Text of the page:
Still Faithful: George Muller's Prayer-Hearing God
Author: Steve Burchett
The living, eternal Lord always came through for George Muller. He cared for over 10,000 orphans throughout his life in Bristol, England, but he made his needs known only to God. He believed God answered over 50,000 of his prayers. One of Muller’s hopes in trusting God this way and in meticulous record-keeping of answers to prayer was to strengthen the faith of other believers and to inspire them to more prayer. He explains this goal:
The experience of this happiness I desire for all my Christian readers. If you believed indeed in the Lord Jesus for the salvation of your soul, if you walk uprightly and do not regard iniquity in your heart, if you continue to wait patiently, and believingly upon God; then answers will surely be given to your prayers. You may not be called upon to serve the Lord in the way the writer does, and therefore may never have answers to prayer respecting such things as are recorded here; but, in your various circumstances, your family, your business, your profession, your church position, your labor for the Lord, etc., you may have answers as distinct as any here recorded.
One story Muller documented about a broken down boiler in the orphanage has strengthened the faith of believers for over a century:
It was towards the end of November of 1857, when I was most unexpectedly informed that the boiler of our heating apparatus at No. 1 leaked very considerably, so that it was impossible to go through the winter with such a leak…
The boiler is entirely surrounded by brickwork; its state, therefore, could not be known without taking down the brickwork; this, if needless, would be rather injurious to the boiler, than otherwise…
What then was to be done? For the children, especially the younger infants, I felt deeply concerned, that they might not suffer, through want of warmth. But how were we to obtain warmth? The introduction of the new boiler would, in all probability, take many weeks. The repairing of the boiler was a questionable matter, on account of the greatness of the leak; but, if not, nothing could be said of it, till the brick-chamber in which it is enclosed, was, at least in part, removed; but that would, at least, as far as we could judge, take days; and what was to be done in the meantime, to find warm rooms for 300 children?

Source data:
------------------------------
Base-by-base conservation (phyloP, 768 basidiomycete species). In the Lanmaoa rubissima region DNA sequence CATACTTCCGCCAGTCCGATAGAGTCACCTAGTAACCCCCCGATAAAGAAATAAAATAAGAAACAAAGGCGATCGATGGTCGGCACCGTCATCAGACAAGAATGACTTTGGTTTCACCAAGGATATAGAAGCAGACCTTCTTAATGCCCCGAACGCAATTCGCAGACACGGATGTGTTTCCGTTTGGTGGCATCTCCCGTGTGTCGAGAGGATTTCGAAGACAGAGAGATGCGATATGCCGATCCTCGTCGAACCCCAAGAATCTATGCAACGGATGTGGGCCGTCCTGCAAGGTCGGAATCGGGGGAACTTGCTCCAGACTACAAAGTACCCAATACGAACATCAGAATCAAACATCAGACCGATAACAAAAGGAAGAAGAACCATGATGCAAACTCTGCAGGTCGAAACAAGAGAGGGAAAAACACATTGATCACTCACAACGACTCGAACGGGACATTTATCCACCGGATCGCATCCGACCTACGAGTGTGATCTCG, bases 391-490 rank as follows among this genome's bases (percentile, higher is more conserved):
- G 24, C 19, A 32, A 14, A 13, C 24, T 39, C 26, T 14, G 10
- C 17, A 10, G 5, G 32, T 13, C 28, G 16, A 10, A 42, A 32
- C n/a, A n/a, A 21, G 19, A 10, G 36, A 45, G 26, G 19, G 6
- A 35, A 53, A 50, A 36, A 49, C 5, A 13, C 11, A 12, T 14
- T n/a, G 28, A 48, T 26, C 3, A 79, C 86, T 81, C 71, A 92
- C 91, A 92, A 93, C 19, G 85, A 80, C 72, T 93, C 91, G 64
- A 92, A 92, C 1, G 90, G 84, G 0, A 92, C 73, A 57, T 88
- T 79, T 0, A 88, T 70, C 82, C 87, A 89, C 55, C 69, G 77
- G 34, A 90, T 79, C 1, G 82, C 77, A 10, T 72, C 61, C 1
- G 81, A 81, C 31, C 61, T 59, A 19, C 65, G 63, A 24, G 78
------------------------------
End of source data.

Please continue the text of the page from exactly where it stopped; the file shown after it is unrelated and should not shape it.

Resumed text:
There were no reasonable alternative means of heating. Now what?
At last I determined on falling entirely into the hands of God, who is very merciful and of tender compassion, and I decided on having the brick-chamber opened, to see the extent of the damage, and whether the boiler might be repaired, so as to carry us through the winter.
The day was fixed, when the workmen were to come… The fire, of course, had to be let out while the repairs were going on… After the day was fixed for the repairs a bleak North wind set in. It began to blow either on Thursday or Friday before the Wednesday afternoon, when the fire was to be let out. Now came the first really cold weather, which we had in the beginning of that winter, during the first days of December. What was to be done? The repairs could not be put off. I now asked the Lord for two things, viz., that He would be pleased to change the north wind into a south wind, and that He would give the workmen ‘a mind to work’; for I remembered how much Nehemiah accomplished in 52 days, whilst building the walls of Jerusalem, because ‘the people had a mind to work.’ Well, the memorable day came. The evening before, the bleak north wind blew still; but, on Wednesday, the south wind blew: exactly as I had prayed. The weather was so mild that no fire was needed. The brickwork is removed, the leak is found out very soon, the boiler makers begin to repair in good earnest.
That evening, a boss of the workers arrived to see how the work was progressing and to potentially speed it along. Amazingly, the workers decided to work through the night.
Then remembered I the second part of my prayer, that God would give the men ‘a mind to work.’ Thus it was: by the morning the repair was accomplished, the leak was stopped, though with great difficulty, and within about 30 hours the brickwork was up again, and the fire in the boiler; and all the time the south wind blew so mildly, that there was not the least need of a fire.